My first date with the man who was to become my husband was not exactly promising. We didn’t go out for lunch, dinner or even to the movies. No, the invitation from this tall, skinny teenager was to go diving for paua.
He turned up in a wreck of a car with his best friend in tow. I had to share the front bench seat with the friend parked in the middle. There was no legroom in the back of his old red Valiant (he had moved the bench seat to accommodate his overly long legs) and the back seat was full of crates of beer. George Thorogood and the Destroyers blasted out from two white ice cream containers behind the back seat.
The day was so rough and windy that we didn’t actually make it into the water. Instead we sat in the car and drank beer. There wasn’t even a picnic. But there was a spark.
A few dates later, he borrowed his dad’s fancy new farm truck so we could take a trip around the east coast. About 300 metres down the road, it stalled. Ted got out and kicked the tyres in frustration. I thought for a minute or two and then got underneath and bled the fuel line. (He had put in water instead of gas.)
The family had more than 160 horses on their farm at that time. They knew everything you could ever know about horses and next to nothing about cars. I loved cars and by the time I was 15 I could change the brake pads on my friend’s Mini. Handy girl, I could see him thinking.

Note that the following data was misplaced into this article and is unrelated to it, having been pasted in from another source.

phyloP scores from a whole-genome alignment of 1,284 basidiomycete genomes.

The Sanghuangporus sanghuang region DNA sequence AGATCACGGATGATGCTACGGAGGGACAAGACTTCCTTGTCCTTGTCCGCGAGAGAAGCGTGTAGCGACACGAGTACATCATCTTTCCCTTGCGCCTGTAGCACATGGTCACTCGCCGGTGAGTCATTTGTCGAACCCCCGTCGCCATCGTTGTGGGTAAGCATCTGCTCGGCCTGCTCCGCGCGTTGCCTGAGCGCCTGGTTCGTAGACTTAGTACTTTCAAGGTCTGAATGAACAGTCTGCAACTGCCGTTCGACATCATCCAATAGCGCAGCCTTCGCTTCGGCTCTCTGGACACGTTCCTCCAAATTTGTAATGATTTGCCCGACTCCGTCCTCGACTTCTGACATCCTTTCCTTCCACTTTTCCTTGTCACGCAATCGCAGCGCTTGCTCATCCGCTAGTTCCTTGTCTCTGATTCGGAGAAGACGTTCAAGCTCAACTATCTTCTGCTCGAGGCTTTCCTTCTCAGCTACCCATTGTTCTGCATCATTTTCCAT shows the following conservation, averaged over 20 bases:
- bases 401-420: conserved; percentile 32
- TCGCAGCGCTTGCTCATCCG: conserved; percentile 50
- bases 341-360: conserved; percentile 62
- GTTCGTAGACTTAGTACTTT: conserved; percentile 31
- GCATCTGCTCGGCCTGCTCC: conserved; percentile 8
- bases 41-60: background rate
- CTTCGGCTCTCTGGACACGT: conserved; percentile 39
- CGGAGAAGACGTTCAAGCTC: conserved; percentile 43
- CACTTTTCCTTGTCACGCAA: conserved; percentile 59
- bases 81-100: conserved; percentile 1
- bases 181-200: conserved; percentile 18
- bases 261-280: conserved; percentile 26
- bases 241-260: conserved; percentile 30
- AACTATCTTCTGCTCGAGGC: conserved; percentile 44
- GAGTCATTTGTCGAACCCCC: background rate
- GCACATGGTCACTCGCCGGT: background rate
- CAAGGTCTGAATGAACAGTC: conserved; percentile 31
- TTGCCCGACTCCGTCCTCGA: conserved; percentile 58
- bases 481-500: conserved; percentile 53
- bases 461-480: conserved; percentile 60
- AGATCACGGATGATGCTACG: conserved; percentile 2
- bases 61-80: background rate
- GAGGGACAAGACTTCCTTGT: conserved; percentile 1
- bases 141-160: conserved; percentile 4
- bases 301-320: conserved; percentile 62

Ted’s mother was more interested in cattle than cooking. A good fruit cake and vaguely edible mince on toast were the sum of her culinary prowess. A large cup of beef fat sat in the fridge as the starting point for most meals. Groceries came up on the freight truck every couple of weeks and consisted of little more than tea, sugar, flour, rice, canned sardines and jelly crystals. After growing up on a diet of gourmet meals from my mother’s kitchen, Ted’s mother’s cooking was a rude shock to my taste buds.
My husband weighed in at just 65 kilos when we met. At two metres tall, he would almost blow over in a strong wind, he was so dammed skinny. But man oh man could he eat! At the start of each week he would kill a sheep and then over the next seven days he would eat his way through it – all by himself. Heart, liver, lungs, legs, brains – nothing was wasted. He was the original nose to tail eater. It’s hard to imagine now – all these years later he is almost a vegetarian now.
As our romance slowly bloomed (it was seven years before we got engaged and another four after that before we were married) I would sometimes head down to the farm from Auckland for a long weekend, and bake scones and pies and cakes in his tiny kitchen. He proposed three times – the first was quite early in the piece after eating my famous bacon and egg pie.